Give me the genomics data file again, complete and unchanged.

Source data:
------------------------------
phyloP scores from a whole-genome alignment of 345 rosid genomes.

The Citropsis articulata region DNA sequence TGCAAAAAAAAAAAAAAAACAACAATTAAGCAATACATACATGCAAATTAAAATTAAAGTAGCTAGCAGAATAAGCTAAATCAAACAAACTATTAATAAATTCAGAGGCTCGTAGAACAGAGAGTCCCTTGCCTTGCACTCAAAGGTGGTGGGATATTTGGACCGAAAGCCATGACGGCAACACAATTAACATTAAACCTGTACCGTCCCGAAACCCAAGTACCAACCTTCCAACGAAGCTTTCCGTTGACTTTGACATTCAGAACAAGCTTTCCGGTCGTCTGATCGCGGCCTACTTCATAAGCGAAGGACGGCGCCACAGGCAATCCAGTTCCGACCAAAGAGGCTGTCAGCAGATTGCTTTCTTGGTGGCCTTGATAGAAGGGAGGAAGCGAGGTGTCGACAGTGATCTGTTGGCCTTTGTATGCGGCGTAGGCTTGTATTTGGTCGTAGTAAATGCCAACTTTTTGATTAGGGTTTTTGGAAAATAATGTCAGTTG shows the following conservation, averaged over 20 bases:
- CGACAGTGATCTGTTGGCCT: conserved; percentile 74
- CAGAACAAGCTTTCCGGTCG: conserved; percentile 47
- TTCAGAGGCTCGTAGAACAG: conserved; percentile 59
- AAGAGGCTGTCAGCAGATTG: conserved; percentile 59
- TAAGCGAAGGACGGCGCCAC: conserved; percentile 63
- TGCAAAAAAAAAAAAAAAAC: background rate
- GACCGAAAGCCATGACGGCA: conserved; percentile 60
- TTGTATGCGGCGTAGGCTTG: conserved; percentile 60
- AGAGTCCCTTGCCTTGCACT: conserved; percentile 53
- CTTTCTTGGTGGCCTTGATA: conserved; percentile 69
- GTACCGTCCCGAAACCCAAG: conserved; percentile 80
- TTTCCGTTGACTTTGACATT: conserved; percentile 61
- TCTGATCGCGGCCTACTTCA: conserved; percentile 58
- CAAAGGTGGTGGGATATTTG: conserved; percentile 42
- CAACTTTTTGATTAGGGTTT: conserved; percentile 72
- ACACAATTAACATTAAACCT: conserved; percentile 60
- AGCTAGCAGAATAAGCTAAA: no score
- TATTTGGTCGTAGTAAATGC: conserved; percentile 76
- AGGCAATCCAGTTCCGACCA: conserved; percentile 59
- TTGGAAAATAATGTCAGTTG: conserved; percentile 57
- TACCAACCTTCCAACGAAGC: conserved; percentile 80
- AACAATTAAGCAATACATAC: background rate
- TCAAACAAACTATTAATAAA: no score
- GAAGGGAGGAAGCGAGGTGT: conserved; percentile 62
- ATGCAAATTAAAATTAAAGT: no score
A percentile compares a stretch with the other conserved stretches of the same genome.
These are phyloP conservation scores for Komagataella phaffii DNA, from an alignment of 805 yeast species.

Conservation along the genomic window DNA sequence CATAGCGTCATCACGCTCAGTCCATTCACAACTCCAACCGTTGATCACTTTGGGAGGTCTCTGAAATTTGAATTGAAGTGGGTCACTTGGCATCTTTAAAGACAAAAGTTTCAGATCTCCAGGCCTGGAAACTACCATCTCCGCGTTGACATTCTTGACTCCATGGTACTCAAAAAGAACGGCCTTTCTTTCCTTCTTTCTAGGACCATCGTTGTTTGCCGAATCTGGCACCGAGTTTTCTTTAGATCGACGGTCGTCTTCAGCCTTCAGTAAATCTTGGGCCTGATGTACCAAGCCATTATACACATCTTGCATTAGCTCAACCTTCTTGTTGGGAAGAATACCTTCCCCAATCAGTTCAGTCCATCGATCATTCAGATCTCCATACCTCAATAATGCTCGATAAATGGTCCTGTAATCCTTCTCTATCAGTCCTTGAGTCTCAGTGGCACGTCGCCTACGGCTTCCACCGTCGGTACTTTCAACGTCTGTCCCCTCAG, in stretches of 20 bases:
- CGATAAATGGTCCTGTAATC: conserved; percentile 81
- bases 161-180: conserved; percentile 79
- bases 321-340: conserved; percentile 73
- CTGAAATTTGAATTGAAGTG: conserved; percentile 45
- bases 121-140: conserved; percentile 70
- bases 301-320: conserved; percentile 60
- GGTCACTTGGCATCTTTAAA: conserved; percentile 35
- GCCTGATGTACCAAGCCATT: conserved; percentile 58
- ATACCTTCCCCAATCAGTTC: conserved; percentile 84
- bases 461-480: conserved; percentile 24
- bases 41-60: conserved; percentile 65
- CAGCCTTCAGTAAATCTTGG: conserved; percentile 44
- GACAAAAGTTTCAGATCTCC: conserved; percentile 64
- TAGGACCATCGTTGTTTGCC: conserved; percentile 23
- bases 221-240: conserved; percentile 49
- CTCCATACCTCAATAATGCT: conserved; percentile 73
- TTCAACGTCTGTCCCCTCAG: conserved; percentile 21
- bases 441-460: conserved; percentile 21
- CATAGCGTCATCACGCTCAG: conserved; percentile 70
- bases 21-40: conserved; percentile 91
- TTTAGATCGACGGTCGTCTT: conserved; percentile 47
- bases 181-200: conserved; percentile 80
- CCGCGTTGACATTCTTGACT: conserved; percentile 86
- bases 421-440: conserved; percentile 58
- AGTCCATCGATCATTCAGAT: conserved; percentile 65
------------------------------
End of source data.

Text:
phyloP scores from a whole-genome alignment of 345 rosid genomes.

The Citropsis articulata region DNA sequence TGCAAAAAAAAAAAAAAAACAACAATTAAGCAATACATACATGCAAATTAAAATTAAAGTAGCTAGCAGAATAAGCTAAATCAAACAAACTATTAATAAATTCAGAGGCTCGTAGAACAGAGAGTCCCTTGCCTTGCACTCAAAGGTGGTGGGATATTTGGACCGAAAGCCATGACGGCAACACAATTAACATTAAACCTGTACCGTCCCGAAACCCAAGTACCAACCTTCCAACGAAGCTTTCCGTTGACTTTGACATTCAGAACAAGCTTTCCGGTCGTCTGATCGCGGCCTACTTCATAAGCGAAGGACGGCGCCACAGGCAATCCAGTTCCGACCAAAGAGGCTGTCAGCAGATTGCTTTCTTGGTGGCCTTGATAGAAGGGAGGAAGCGAGGTGTCGACAGTGATCTGTTGGCCTTTGTATGCGGCGTAGGCTTGTATTTGGTCGTAGTAAATGCCAACTTTTTGATTAGGGTTTTTGGAAAATAATGTCAGTTG shows the following conservation, averaged over 20 bases:
- CGACAGTGATCTGTTGGCCT: conserved; percentile 74
- CAGAACAAGCTTTCCGGTCG: conserved; percentile 47
- TTCAGAGGCTCGTAGAACAG: conserved; percentile 59
- AAGAGGCTGTCAGCAGATTG: conserved; percentile 59
- TAAGCGAAGGACGGCGCCAC: conserved; percentile 63
- TGCAAAAAAAAAAAAAAAAC: background rate
- GACCGAAAGCCATGACGGCA: conserved; percentile 60
- TTGTATGCGGCGTAGGCTTG: conserved; percentile 60
- AGAGTCCCTTGCCTTGCACT: conserved; percentile 53
- CTTTCTTGGTGGCCTTGATA: conserved; percentile 69
- GTACCGTCCCGAAACCCAAG: conserved; percentile 80
- TTTCCGTTGACTTTGACATT: conserved; percentile 61
- TCTGATCGCGGCCTACTTCA: conserved; percentile 58
- CAAAGGTGGTGGGATATTTG: conserved; percentile 42
- CAACTTTTTGATTAGGGTTT: conserved; percentile 72
- ACACAATTAACATTAAACCT: conserved; percentile 60
- AGCTAGCAGAATAAGCTAAA: no score
- TATTTGGTCGTAGTAAATGC: conserved; percentile 76
- AGGCAATCCAGTTCCGACCA: conserved; percentile 59
- TTGGAAAATAATGTCAGTTG: conserved; percentile 57
- TACCAACCTTCCAACGAAGC: conserved; percentile 80
- AACAATTAAGCAATACATAC: background rate
- TCAAACAAACTATTAATAAA: no score
- GAAGGGAGGAAGCGAGGTGT: conserved; percentile 62
- ATGCAAATTAAAATTAAAGT: no score
A percentile compares a stretch with the other conserved stretches of the same genome.
These are phyloP conservation scores for Komagataella phaffii DNA, from an alignment of 805 yeast species.

Conservation along the genomic window DNA sequence CATAGCGTCATCACGCTCAGTCCATTCACAACTCCAACCGTTGATCACTTTGGGAGGTCTCTGAAATTTGAATTGAAGTGGGTCACTTGGCATCTTTAAAGACAAAAGTTTCAGATCTCCAGGCCTGGAAACTACCATCTCCGCGTTGACATTCTTGACTCCATGGTACTCAAAAAGAACGGCCTTTCTTTCCTTCTTTCTAGGACCATCGTTGTTTGCCGAATCTGGCACCGAGTTTTCTTTAGATCGACGGTCGTCTTCAGCCTTCAGTAAATCTTGGGCCTGATGTACCAAGCCATTATACACATCTTGCATTAGCTCAACCTTCTTGTTGGGAAGAATACCTTCCCCAATCAGTTCAGTCCATCGATCATTCAGATCTCCATACCTCAATAATGCTCGATAAATGGTCCTGTAATCCTTCTCTATCAGTCCTTGAGTCTCAGTGGCACGTCGCCTACGGCTTCCACCGTCGGTACTTTCAACGTCTGTCCCCTCAG, in stretches of 20 bases:
- CGATAAATGGTCCTGTAATC: conserved; percentile 81
- bases 161-180: conserved; percentile 79
- bases 321-340: conserved; percentile 73
- CTGAAATTTGAATTGAAGTG: conserved; percentile 45
- bases 121-140: conserved; percentile 70
- bases 301-320: conserved; percentile 60
- GGTCACTTGGCATCTTTAAA: conserved; percentile 35
- GCCTGATGTACCAAGCCATT: conserved; percentile 58
- ATACCTTCCCCAATCAGTTC: conserved; percentile 84
- bases 461-480: conserved; percentile 24
- bases 41-60: conserved; percentile 65
- CAGCCTTCAGTAAATCTTGG: conserved; percentile 44
- GACAAAAGTTTCAGATCTCC: conserved; percentile 64
- TAGGACCATCGTTGTTTGCC: conserved; percentile 23
- bases 221-240: conserved; percentile 49
- CTCCATACCTCAATAATGCT: conserved; percentile 73
- TTCAACGTCTGTCCCCTCAG: conserved; percentile 21
- bases 441-460: conserved; percentile 21
- CATAGCGTCATCACGCTCAG: conserved; percentile 70
- bases 21-40: conserved; percentile 91
- TTTAGATCGACGGTCGTCTT: conserved; percentile 47
- bases 181-200: conserved; percentile 80
- CCGCGTTGACATTCTTGACT: conserved; percentile 86
- bases 421-440: conserved; percentile 58
- AGTCCATCGATCATTCAGAT: conserved; percentile 65